Have you been running OS X maintenance? A utility such as OnyX or C*cktail can run a number of them that are built-in to your operating system. Run the cron scripts, rotate the logs and – I would recommend – clean out the existing system and user cache files. Corrupt cache files can cause problems. You might also check out your fonts, as corrupt fonts can cause numerous problems.

Fingers crossed, these checks and maintenance operations may identify the problem and/or make your computer much more stable.

Whenever I’ve made significant changes to a database, such as adding lots of new content or spending time writing something important, I don’t want to wait for an automatic backup. At break time, I’ll force a backup. If there’s plenty of free hard drive space, I’ll run Scripts > Export > Backup Archive. When I return from break the database has been verified, optimized and I’ve got current internal and external backup. Otherwise, at that break I’ll run Tools > Verify & Repair to check database integrity, followed by Tools > Backup & Optimize, so that I’ve got current internal backup. If something goes wrong, I haven’t lost my work. I really recommend running Backup Archive to produce a compressed and dated archive file once in a while, then storing that on an external medium such as a CD or DVD. That’s insurance against a catastrophic failure of your computer’s hard drive.

Thank you, Bill, for such a long and detailed reply. I’ll answer in the order you posted:

  1. Disk space: I have a 500gb main drive, with 275gb left. No problem there.
  2. The .dtbase file had the correct permissions.
  3. Disk permissions, disk verify. I fix permissions and run DiskWarrior every week before backing up the drive, so it’s kept in pretty good shape.
  4. Hardware problems: I’ve used the TechTool program provided by AppleCare and everything checks out fine. I suspect I may have a problem with one of my SATA cards. That shouldn’t affect DTP any, but it could be the reason for the computer’s recent instability.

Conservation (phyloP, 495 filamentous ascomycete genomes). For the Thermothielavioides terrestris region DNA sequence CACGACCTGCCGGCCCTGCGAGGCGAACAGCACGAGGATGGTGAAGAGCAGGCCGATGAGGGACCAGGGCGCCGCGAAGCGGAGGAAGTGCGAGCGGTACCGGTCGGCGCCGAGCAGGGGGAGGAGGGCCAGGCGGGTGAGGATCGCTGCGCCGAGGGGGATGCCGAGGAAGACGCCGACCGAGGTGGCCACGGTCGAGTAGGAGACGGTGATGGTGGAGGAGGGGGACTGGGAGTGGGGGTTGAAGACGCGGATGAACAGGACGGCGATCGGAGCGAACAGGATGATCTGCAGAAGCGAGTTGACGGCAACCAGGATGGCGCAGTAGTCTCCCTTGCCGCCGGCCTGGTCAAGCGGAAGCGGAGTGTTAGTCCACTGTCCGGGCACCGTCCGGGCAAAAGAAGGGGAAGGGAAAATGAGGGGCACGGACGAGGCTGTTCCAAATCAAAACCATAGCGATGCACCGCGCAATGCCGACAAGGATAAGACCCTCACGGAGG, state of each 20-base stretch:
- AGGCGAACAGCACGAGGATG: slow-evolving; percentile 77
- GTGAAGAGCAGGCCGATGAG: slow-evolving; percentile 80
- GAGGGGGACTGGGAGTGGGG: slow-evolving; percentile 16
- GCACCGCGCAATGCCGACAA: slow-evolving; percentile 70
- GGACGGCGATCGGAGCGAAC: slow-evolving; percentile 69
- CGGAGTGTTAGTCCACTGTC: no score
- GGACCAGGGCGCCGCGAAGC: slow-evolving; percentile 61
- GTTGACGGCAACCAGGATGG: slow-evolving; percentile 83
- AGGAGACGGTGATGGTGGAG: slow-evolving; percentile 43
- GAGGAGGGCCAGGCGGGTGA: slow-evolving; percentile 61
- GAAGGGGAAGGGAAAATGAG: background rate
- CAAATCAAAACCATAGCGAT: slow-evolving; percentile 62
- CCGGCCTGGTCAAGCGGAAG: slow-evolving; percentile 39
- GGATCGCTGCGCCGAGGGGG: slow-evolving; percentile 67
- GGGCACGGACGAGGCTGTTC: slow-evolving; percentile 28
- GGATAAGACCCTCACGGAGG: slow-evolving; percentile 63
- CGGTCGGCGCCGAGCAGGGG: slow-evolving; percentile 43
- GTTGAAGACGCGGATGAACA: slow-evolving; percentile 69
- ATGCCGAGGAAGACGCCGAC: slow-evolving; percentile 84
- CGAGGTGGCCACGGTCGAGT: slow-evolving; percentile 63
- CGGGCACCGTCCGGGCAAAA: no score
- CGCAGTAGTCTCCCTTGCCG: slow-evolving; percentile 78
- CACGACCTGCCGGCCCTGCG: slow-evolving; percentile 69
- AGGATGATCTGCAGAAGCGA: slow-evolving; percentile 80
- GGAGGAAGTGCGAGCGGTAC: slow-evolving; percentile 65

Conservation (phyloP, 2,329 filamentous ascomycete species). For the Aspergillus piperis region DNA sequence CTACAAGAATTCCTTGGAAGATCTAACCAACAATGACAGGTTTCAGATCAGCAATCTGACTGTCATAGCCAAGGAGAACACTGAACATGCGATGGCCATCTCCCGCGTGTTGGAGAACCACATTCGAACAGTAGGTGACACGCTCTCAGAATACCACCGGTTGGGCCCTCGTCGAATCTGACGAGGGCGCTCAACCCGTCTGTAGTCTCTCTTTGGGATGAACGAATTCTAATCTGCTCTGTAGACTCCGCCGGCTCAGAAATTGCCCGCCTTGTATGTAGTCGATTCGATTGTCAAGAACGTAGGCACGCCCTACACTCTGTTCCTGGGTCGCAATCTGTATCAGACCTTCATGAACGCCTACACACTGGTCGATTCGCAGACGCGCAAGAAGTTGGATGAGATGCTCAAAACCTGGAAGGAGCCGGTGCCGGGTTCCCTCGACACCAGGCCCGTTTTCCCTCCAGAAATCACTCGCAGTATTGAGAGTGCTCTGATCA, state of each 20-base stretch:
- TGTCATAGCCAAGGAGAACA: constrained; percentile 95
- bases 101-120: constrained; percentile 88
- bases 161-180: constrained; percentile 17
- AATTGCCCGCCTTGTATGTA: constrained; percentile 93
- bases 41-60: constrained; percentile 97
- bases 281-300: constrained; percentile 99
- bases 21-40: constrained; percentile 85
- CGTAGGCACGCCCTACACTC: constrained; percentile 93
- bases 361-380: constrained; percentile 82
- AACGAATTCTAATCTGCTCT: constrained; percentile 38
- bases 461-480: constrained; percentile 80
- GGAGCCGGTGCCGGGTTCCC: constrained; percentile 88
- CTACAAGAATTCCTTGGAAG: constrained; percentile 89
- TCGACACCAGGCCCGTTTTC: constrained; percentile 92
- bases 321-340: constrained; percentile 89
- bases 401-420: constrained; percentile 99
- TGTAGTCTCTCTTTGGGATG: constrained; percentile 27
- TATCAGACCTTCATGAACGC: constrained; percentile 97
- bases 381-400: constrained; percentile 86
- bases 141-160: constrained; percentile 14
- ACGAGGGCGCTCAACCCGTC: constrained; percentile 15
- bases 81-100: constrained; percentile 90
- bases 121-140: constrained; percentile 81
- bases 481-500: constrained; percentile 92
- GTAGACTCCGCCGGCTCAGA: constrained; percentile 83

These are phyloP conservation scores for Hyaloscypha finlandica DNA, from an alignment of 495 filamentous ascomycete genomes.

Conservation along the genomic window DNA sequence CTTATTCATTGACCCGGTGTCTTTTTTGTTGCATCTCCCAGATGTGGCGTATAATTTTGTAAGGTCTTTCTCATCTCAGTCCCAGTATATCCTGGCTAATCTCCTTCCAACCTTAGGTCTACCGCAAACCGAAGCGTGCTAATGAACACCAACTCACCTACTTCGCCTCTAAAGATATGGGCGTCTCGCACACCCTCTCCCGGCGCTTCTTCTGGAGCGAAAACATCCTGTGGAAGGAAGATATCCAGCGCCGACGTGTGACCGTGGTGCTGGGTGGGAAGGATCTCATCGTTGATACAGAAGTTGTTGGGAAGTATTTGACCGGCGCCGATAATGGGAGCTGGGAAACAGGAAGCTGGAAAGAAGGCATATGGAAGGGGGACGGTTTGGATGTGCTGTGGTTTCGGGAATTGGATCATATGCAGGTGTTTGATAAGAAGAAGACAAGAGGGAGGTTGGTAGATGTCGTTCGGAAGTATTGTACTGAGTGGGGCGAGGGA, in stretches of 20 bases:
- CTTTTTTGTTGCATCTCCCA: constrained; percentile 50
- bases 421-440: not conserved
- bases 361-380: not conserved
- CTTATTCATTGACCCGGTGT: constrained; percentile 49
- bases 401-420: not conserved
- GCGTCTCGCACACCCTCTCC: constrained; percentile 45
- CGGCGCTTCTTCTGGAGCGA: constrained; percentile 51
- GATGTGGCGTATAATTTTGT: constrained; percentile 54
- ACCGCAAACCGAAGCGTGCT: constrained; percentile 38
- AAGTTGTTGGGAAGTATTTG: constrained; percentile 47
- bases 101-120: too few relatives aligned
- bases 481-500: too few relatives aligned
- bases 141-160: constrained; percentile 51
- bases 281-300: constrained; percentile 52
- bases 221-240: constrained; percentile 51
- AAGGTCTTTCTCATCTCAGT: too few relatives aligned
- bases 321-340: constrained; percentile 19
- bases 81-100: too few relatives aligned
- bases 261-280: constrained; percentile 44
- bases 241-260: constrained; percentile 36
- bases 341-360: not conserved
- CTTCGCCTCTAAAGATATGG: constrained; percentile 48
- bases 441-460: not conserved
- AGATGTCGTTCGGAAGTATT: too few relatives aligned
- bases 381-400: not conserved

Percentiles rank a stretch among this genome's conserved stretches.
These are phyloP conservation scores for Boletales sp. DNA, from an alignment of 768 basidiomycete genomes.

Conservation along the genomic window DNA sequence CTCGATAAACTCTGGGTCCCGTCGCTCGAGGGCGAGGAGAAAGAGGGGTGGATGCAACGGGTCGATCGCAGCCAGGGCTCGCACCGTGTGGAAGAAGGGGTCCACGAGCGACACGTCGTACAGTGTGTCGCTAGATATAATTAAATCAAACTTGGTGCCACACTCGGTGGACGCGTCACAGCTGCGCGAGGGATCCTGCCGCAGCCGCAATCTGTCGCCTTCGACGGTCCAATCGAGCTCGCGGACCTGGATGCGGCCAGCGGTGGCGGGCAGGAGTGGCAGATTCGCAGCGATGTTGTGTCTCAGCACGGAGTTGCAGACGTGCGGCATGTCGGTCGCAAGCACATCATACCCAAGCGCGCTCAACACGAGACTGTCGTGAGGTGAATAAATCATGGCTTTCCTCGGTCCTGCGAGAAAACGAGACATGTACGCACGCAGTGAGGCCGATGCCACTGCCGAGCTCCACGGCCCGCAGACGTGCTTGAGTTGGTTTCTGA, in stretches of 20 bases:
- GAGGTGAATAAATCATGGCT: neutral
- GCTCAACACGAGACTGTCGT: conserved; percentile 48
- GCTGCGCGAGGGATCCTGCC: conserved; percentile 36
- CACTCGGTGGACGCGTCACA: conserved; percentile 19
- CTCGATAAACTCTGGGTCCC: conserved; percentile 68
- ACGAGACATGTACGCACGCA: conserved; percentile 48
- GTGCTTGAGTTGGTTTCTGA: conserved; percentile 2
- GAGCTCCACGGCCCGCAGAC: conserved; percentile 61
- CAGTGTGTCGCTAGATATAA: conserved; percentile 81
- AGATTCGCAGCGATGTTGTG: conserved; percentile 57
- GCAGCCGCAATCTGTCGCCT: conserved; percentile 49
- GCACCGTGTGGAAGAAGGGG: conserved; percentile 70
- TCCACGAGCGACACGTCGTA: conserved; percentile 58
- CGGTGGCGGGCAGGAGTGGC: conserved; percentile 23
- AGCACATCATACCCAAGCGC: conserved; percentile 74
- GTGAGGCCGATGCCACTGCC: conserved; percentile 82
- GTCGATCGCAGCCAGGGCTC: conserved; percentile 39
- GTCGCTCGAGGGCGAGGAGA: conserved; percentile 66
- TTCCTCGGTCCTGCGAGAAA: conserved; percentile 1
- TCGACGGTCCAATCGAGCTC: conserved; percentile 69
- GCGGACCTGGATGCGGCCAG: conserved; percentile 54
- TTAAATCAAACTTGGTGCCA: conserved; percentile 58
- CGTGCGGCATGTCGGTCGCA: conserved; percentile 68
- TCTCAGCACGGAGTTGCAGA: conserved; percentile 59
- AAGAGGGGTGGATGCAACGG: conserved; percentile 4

5. OS X maintenance: Since the computer is always on, the cron scripts are run at the appropriate times. I use C*cktail (do you do that to avoid the “naughty-word” filter?) to flush the caches on an irregular basis as needed. However, I will use the program to run all the cron scripts and empty the caches as soon as I am finished writing this and continue to do so as part of my weekly backup routine.
  6. Backup Archive. I’ve just been using the “Optimize and Backup” which I keep in the toolbar. I’ll use the script “Backup Archive” from now on.

I suppose the best advice you offer is to use Backup Archive during the day when I’ve been doing a lot of work (most days). I’ve been quitting and restarting some, too. Fortunately, I haven’t had any computer crashes since posting this question.

As you can see, I’ve already taken care of the obvious things. I’ve been using DTP since 2003 and have come to depend on it heavily. Something must have changed recently, since I’ve never experienced these problems before. What that change could be, I’m mystified.

I suspect this experience must be covered by Flagle’s Law of the Innate Perversity of Inanimate Objects: Any inanimate object may be expected at any time to behave in a manner that is entirely unexpected and totally unpredictable for reasons which are completely unknown or thoroughly obscure.